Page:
Accrued Income Taxes on Balance Sheets
Investors appreciate it when a company’s leadership lays out operating results in a straightforward and easy-to-read format, telling readers how the business made money during the period under review. The gist of these results also covers strategies and tactics top leadership relies on to report accurate performance data, including balance sheets and accrued income taxes.
Accrued income taxes represent money a business owes the Internal Revenue Service -- as well as state, county and city revenue officials -- at the reporting date. In accounting terminology, "accruing income taxes" means not paying fiscal dues outright. The corporate taxpayer can send funds to the IRS based on regulatory guidelines and applicable agreements it previously signed with fiscal authorities. When a business receives a bill from a revenue agency, a bookkeeper debits the income tax expense account and credits the income tax payable account -- the other name for the accrued income tax account.
When finance people talk about extinguishing a debt, they mean repaying it. Accruing income taxes is an effective tactic from a money-management standpoint, but a business must settle its fiscal dues at some point -- lest the IRS levy hefty fines or spearhead an in-depth review of corporate records. When an organization remits tax dollars, a bookkeeper credits the cash account and debits the accrued income tax account to bring it back to zero. In a financial lexicon, crediting the cash account means decreasing funds in operating coffers.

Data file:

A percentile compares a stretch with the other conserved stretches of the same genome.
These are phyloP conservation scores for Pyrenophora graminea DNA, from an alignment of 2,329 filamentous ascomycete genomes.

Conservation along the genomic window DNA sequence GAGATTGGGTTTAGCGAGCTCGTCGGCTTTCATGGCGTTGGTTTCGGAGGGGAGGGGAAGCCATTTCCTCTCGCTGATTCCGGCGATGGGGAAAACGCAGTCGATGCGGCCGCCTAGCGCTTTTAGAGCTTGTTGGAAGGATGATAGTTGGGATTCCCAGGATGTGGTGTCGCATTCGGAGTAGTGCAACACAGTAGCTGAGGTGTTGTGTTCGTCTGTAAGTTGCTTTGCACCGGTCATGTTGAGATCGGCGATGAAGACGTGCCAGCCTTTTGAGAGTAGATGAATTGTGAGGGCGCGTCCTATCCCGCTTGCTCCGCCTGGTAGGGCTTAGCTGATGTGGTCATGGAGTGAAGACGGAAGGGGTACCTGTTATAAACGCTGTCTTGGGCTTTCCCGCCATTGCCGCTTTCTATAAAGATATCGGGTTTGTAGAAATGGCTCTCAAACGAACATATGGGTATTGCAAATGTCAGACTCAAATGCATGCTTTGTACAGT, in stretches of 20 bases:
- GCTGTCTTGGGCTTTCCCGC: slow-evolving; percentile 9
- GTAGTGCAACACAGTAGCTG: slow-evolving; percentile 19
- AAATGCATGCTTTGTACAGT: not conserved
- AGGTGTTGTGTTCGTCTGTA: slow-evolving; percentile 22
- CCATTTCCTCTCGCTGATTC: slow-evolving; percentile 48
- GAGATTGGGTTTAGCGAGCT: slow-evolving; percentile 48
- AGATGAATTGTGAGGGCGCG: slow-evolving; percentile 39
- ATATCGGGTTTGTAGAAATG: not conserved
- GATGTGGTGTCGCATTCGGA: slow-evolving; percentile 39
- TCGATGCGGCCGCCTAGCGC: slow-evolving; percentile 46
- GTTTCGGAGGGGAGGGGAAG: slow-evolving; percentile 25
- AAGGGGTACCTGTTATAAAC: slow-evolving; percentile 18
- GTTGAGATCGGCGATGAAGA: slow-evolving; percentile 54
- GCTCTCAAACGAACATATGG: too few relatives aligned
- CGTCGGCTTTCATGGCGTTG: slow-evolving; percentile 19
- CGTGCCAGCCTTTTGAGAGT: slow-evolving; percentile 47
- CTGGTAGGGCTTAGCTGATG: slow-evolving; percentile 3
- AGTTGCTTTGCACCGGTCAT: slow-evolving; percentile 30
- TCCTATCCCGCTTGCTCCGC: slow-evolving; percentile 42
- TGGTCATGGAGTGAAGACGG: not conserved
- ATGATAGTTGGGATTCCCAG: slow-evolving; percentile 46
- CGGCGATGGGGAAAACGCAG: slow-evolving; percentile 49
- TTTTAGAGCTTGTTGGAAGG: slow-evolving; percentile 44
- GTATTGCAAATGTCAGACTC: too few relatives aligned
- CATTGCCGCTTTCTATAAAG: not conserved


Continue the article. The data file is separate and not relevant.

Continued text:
In the corporate context, managing the balance sheet typically is a moot point -- the kind of subject that sees the contribution of various groups, especially when it comes to solvency and liquidity management. For example, questions such as how much operating money to hoard, which assets to purchase and what merchandise levels to order typically require the contribution of personnel as varied as accountants, financial managers and in-house treasurers. Being solvent means having more assets than debts, and these two items make up a balance sheet, alongside corporate equity. Liquidity management deals with tools and strategies department heads rely on to keep operating coffers flush with capital, shying away from projects with no clear potential and those that could break the company’s bank.
On a balance sheet, accrued income taxes are short-term or long-term debts -- the exact classification depends on the repayment window. If the government expects tax dollars within the next 12 months, the accrued debt is a short-term obligation; otherwise, it’s a long-term commitment.